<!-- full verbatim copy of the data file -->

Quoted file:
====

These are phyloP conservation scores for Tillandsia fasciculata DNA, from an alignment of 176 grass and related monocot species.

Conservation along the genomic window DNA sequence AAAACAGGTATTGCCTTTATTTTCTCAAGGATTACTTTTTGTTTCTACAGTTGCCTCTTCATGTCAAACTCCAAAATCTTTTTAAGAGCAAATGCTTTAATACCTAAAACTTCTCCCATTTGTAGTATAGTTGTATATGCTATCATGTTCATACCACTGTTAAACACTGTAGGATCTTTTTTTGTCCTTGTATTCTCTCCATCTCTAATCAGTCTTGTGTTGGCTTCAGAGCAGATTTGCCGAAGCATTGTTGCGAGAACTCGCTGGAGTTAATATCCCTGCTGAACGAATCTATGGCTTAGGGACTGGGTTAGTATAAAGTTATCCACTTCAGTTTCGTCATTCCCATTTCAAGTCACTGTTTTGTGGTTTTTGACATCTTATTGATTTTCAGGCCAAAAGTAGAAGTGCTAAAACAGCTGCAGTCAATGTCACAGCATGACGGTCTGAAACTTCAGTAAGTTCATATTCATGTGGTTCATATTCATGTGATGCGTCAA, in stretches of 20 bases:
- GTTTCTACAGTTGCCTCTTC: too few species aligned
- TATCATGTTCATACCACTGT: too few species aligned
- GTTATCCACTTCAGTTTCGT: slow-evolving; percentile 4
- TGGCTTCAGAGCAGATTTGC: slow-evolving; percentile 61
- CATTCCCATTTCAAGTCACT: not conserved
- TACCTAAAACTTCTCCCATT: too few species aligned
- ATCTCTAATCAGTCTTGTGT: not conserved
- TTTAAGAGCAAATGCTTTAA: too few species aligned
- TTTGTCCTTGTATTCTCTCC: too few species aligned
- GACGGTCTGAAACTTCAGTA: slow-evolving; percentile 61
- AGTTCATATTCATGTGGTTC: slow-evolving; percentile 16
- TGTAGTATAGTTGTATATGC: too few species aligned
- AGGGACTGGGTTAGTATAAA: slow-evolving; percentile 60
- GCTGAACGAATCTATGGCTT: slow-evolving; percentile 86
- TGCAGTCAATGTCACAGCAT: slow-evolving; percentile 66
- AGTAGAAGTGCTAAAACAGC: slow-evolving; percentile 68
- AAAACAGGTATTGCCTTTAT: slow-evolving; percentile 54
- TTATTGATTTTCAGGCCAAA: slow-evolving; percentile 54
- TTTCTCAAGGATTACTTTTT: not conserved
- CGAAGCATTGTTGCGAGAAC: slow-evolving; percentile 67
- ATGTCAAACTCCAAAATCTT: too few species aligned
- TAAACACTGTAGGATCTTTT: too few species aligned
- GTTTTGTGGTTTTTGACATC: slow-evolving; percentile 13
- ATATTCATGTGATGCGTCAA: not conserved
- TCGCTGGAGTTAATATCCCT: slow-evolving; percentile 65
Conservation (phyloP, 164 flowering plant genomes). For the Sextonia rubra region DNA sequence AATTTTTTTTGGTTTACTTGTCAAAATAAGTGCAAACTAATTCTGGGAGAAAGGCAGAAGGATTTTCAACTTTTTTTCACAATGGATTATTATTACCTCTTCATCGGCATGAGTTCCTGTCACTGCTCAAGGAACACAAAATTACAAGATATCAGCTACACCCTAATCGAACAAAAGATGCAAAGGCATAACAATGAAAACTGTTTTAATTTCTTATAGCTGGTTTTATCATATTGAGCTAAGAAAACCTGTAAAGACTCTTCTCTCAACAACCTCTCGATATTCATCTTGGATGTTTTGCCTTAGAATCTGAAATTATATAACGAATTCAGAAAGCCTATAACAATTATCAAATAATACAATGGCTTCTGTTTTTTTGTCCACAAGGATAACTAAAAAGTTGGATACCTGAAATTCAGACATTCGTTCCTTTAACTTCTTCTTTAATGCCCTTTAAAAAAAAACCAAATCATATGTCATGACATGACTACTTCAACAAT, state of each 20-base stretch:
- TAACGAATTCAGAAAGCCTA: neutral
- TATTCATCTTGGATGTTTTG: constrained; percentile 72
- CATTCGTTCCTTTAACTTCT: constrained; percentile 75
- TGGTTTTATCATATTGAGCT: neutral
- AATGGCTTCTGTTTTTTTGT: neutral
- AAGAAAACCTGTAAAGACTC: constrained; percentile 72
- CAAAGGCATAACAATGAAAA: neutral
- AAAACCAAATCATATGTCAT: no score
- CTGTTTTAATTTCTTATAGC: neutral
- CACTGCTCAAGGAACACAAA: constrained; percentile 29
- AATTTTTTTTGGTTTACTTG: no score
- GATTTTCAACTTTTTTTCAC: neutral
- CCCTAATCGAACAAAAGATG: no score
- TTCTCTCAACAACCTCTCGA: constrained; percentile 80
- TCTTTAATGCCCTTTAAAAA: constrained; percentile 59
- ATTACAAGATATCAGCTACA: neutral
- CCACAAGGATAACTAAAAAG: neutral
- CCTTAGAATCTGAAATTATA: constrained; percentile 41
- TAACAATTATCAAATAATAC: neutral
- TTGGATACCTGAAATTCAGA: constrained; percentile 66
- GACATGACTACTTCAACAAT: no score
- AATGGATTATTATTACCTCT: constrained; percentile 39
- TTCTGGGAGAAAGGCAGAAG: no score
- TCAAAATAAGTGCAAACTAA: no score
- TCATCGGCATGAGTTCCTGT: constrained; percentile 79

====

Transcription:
These are phyloP conservation scores for Tillandsia fasciculata DNA, from an alignment of 176 grass and related monocot species.

Conservation along the genomic window DNA sequence AAAACAGGTATTGCCTTTATTTTCTCAAGGATTACTTTTTGTTTCTACAGTTGCCTCTTCATGTCAAACTCCAAAATCTTTTTAAGAGCAAATGCTTTAATACCTAAAACTTCTCCCATTTGTAGTATAGTTGTATATGCTATCATGTTCATACCACTGTTAAACACTGTAGGATCTTTTTTTGTCCTTGTATTCTCTCCATCTCTAATCAGTCTTGTGTTGGCTTCAGAGCAGATTTGCCGAAGCATTGTTGCGAGAACTCGCTGGAGTTAATATCCCTGCTGAACGAATCTATGGCTTAGGGACTGGGTTAGTATAAAGTTATCCACTTCAGTTTCGTCATTCCCATTTCAAGTCACTGTTTTGTGGTTTTTGACATCTTATTGATTTTCAGGCCAAAAGTAGAAGTGCTAAAACAGCTGCAGTCAATGTCACAGCATGACGGTCTGAAACTTCAGTAAGTTCATATTCATGTGGTTCATATTCATGTGATGCGTCAA, in stretches of 20 bases:
- GTTTCTACAGTTGCCTCTTC: too few species aligned
- TATCATGTTCATACCACTGT: too few species aligned
- GTTATCCACTTCAGTTTCGT: slow-evolving; percentile 4
- TGGCTTCAGAGCAGATTTGC: slow-evolving; percentile 61
- CATTCCCATTTCAAGTCACT: not conserved
- TACCTAAAACTTCTCCCATT: too few species aligned
- ATCTCTAATCAGTCTTGTGT: not conserved
- TTTAAGAGCAAATGCTTTAA: too few species aligned
- TTTGTCCTTGTATTCTCTCC: too few species aligned
- GACGGTCTGAAACTTCAGTA: slow-evolving; percentile 61
- AGTTCATATTCATGTGGTTC: slow-evolving; percentile 16
- TGTAGTATAGTTGTATATGC: too few species aligned
- AGGGACTGGGTTAGTATAAA: slow-evolving; percentile 60
- GCTGAACGAATCTATGGCTT: slow-evolving; percentile 86
- TGCAGTCAATGTCACAGCAT: slow-evolving; percentile 66
- AGTAGAAGTGCTAAAACAGC: slow-evolving; percentile 68
- AAAACAGGTATTGCCTTTAT: slow-evolving; percentile 54
- TTATTGATTTTCAGGCCAAA: slow-evolving; percentile 54
- TTTCTCAAGGATTACTTTTT: not conserved
- CGAAGCATTGTTGCGAGAAC: slow-evolving; percentile 67
- ATGTCAAACTCCAAAATCTT: too few species aligned
- TAAACACTGTAGGATCTTTT: too few species aligned
- GTTTTGTGGTTTTTGACATC: slow-evolving; percentile 13
- ATATTCATGTGATGCGTCAA: not conserved
- TCGCTGGAGTTAATATCCCT: slow-evolving; percentile 65
Conservation (phyloP, 164 flowering plant genomes). For the Sextonia rubra region DNA sequence AATTTTTTTTGGTTTACTTGTCAAAATAAGTGCAAACTAATTCTGGGAGAAAGGCAGAAGGATTTTCAACTTTTTTTCACAATGGATTATTATTACCTCTTCATCGGCATGAGTTCCTGTCACTGCTCAAGGAACACAAAATTACAAGATATCAGCTACACCCTAATCGAACAAAAGATGCAAAGGCATAACAATGAAAACTGTTTTAATTTCTTATAGCTGGTTTTATCATATTGAGCTAAGAAAACCTGTAAAGACTCTTCTCTCAACAACCTCTCGATATTCATCTTGGATGTTTTGCCTTAGAATCTGAAATTATATAACGAATTCAGAAAGCCTATAACAATTATCAAATAATACAATGGCTTCTGTTTTTTTGTCCACAAGGATAACTAAAAAGTTGGATACCTGAAATTCAGACATTCGTTCCTTTAACTTCTTCTTTAATGCCCTTTAAAAAAAAACCAAATCATATGTCATGACATGACTACTTCAACAAT, state of each 20-base stretch:
- TAACGAATTCAGAAAGCCTA: neutral
- TATTCATCTTGGATGTTTTG: constrained; percentile 72
- CATTCGTTCCTTTAACTTCT: constrained; percentile 75
- TGGTTTTATCATATTGAGCT: neutral
- AATGGCTTCTGTTTTTTTGT: neutral
- AAGAAAACCTGTAAAGACTC: constrained; percentile 72
- CAAAGGCATAACAATGAAAA: neutral
- AAAACCAAATCATATGTCAT: no score
- CTGTTTTAATTTCTTATAGC: neutral
- CACTGCTCAAGGAACACAAA: constrained; percentile 29
- AATTTTTTTTGGTTTACTTG: no score
- GATTTTCAACTTTTTTTCAC: neutral
- CCCTAATCGAACAAAAGATG: no score
- TTCTCTCAACAACCTCTCGA: constrained; percentile 80
- TCTTTAATGCCCTTTAAAAA: constrained; percentile 59
- ATTACAAGATATCAGCTACA: neutral
- CCACAAGGATAACTAAAAAG: neutral
- CCTTAGAATCTGAAATTATA: constrained; percentile 41
- TAACAATTATCAAATAATAC: neutral
- TTGGATACCTGAAATTCAGA: constrained; percentile 66
- GACATGACTACTTCAACAAT: no score
- AATGGATTATTATTACCTCT: constrained; percentile 39
- TTCTGGGAGAAAGGCAGAAG: no score
- TCAAAATAAGTGCAAACTAA: no score
- TCATCGGCATGAGTTCCTGT: constrained; percentile 79